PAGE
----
Excessive Student Loan Debtlooking For Your Stories
Q: I'm a freelance writer working on a story about excessive student loan debt and the problems (financial and psychological) that is causes. I'm looking to talk to anyone who's accumulated a huge debt, but I'm especially interested in people who have gone to school, done well, and come out with a lot of debt, a liberal arts degree, and a lower paying job (like teaching) that virtually ensures that they'll never be able to pay off their debt burden. Essentially, I'm looking for people who honestly went to college to educate themselves, to better themselves, to earn a degree to get a better job, but came out mired in debt (perhaps impoverished?) because of student loans. I myself have accumulated about $70K in student loan debt (which I'll probably never pay off) in pursuit of an undergraduate English degree and a Master's degree in Journalism, so it's a story that strikes close to my heart.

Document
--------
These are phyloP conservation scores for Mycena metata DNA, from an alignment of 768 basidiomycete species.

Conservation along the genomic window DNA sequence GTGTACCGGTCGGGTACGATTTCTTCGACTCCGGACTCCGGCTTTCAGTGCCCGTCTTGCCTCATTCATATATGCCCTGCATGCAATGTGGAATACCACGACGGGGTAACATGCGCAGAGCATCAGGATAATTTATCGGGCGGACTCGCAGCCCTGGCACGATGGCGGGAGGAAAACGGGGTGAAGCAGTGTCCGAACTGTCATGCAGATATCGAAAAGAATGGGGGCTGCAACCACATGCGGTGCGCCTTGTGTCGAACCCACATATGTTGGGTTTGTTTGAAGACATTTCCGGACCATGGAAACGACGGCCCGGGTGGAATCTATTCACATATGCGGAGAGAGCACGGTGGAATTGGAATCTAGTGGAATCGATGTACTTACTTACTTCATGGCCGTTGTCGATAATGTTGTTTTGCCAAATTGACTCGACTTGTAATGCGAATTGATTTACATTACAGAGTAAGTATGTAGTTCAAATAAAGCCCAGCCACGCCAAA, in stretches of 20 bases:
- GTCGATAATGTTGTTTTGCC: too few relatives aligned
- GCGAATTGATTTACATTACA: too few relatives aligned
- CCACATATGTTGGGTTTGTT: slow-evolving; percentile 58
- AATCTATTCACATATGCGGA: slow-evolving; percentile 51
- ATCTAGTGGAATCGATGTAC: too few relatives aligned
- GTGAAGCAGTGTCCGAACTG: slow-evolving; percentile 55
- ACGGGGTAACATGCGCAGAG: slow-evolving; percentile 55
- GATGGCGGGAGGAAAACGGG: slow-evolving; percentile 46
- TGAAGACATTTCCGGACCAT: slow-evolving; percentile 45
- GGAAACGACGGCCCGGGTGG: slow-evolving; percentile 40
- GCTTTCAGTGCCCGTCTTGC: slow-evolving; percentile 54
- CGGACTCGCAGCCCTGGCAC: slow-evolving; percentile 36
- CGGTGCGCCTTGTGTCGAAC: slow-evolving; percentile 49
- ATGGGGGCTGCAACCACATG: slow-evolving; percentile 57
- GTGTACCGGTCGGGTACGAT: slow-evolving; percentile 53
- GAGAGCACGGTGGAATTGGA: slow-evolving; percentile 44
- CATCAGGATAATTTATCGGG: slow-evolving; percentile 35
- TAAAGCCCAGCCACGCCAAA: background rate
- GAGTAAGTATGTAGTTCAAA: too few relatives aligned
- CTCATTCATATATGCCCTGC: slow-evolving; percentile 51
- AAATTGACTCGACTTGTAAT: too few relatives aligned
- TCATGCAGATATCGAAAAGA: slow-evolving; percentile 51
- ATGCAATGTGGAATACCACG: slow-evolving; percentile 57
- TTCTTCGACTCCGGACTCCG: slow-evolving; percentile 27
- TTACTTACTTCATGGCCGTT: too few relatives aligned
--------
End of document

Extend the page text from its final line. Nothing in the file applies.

A: - I'll bet there are millions of people out there who went to school at least partly on borrowed money, got an degree AND an education, went on to get a decent job, paid off their loans, married, had a family, bought a house, went on vacations, etc. (not necessarily in that order). People who, without the loans, would have spent years or lifetimes in low wage jobs, just scraping by, never able to afford little, let alone big, luxuries. Maybe you'd have better luck if you concentrated on success instead of failures. While I'm at it - I've heard my whole life about low teacher pay. I don't know about the country as a whole, but I've had a couple of neighbors who were teachers, one in elementary school and one in high school. Both made incomes from teaching comparable to mine, both lived in the same neighborhood in the same or better (more expensive) housing, they had tenure, they had summers off (although one used that time to work at another job), etc. And they both made more than the median income of the communities in which they taught. In short, they were being paid more than the people paying their salaries made. In my admittedly limited personal experience, teaching is not particularly low paying. - Maybe they should have majored in accounting. Then they'd have figured out whether they were chumps for choosing Snooty U rather than Working Class U, maybe before they'd put themselves so far in hock. Who really believes a bachelor's degree in a liberal arts field, no matter the university, is the ticket to riches? And getting that expensive degree--instead of going to the state university, or just writing--so you could have a sheepskin penned in Latin, has left you cruising newsgroups looking for sources for your freelance work. Yeah, makes sense to me. You're not going to get much sympathy in *this* newsgroup. - I just read somewhere that the average student debt in the US on graduation was $21K. Look at the cost of education. $21K is a low number for an average student loan debt. - Even $70K student debt is peanuts when one figures out how much MORE one is going to make over a lifetime with MANY, but not all University degrees. Sorry, but I have no sympathy for something who will probably make in a lifetime ONE HUNDRED TIMES their student debt. .